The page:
Last Wednesday I gave the Student Lecture at the Linnean Society in London. It was a great honour for me to be invited to talk at this wonderful society, which is the oldest active biological Society in the world!
My hour-long lecture was mainly aimed at students with a general biological background. I therefore made a much broader talk about my work, which is a nice change from all the conference talks the last year.
I talked about a range of things, from how I decided to be a scientists and what fascinates me in the natural world around me to why I study sticklebacks to study these questions and how to do behavioural experiments. I then discussed the various experiments I have done to investigate the role of animal personality in collective behaviour.
It was great to see so many enthusiastic students with very bright questions at the end that hopefully got inspired by my talk to become zoologists themselves. My talk should become viewable online next week so check back soon!
Today I took a new video of the stickleback in my lab to use to talk about my work and these amazing fish during public lectures and conference presentations!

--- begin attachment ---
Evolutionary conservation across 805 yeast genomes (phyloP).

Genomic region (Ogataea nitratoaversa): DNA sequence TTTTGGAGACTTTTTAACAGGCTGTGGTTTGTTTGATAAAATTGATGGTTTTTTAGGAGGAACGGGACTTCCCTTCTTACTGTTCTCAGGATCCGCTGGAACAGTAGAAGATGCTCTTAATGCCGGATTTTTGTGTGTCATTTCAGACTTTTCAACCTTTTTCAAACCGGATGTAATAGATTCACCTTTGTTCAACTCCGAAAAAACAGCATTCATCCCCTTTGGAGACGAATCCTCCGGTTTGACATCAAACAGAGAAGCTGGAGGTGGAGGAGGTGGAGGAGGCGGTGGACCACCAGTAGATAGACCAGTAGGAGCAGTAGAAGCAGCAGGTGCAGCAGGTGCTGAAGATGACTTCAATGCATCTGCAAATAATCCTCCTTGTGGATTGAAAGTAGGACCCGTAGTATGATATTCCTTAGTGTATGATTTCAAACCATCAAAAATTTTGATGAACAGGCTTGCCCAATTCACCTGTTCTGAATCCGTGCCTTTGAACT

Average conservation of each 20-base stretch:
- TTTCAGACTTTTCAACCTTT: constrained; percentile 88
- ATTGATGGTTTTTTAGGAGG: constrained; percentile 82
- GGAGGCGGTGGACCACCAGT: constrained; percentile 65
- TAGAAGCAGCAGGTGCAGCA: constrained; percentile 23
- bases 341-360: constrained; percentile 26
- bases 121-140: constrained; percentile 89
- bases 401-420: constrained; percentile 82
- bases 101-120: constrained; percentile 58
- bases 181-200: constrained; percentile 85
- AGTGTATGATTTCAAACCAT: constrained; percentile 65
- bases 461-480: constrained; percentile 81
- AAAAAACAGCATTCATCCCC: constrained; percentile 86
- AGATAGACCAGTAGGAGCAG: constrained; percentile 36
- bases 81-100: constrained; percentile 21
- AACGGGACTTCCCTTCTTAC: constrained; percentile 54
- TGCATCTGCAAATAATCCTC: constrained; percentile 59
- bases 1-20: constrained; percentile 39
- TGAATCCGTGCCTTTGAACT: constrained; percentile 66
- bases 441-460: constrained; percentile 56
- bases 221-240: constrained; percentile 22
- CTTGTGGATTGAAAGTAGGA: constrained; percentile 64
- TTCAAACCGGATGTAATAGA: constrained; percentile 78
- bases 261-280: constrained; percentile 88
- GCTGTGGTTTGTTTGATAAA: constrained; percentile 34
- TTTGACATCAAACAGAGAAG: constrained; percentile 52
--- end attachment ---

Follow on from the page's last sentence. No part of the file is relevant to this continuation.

What you can see really well in this short little video is the large morphological and behavioural variation of the fish. Despite being similar in age the fish are quite different in body size as well as their colouration. Also pay attention to the spines, you can see individual fish often raising their spines at the moment they feel threatened by my presence.
Recent research of colleagues and I at the University of Cambridge has revealed that sticklebacks with bolder personalities are not only better leaders but also less sociable than more timid fish. The behaviour of these bolder fish shapes the dynamics of the group.
See a 4min video about the paper here: http://youtu.be/5TSim9TkXiw
Throughout the animal kingdom, individuals often live and move together in groups, from swarms of insects to troops of primates. Individual animals may benefit from being part of groups, which provide protection from predators and help in finding food. To ensure that individuals reap the benefits of togetherness, group members coordinate their behaviour. As a result, leaders and followers emerge.
Within groups, animals differ from each other in how they cope with their environment and often exhibit distinctive traits, such as boldness or sociability. Even three-spined sticklebacks, the ‘tiddlers’ collected from streams and ponds by generations of schoolchildren, can be described in terms of their personalities: some are bolder and take more risks, while others are more timid and spend more of their time hiding in the weeds.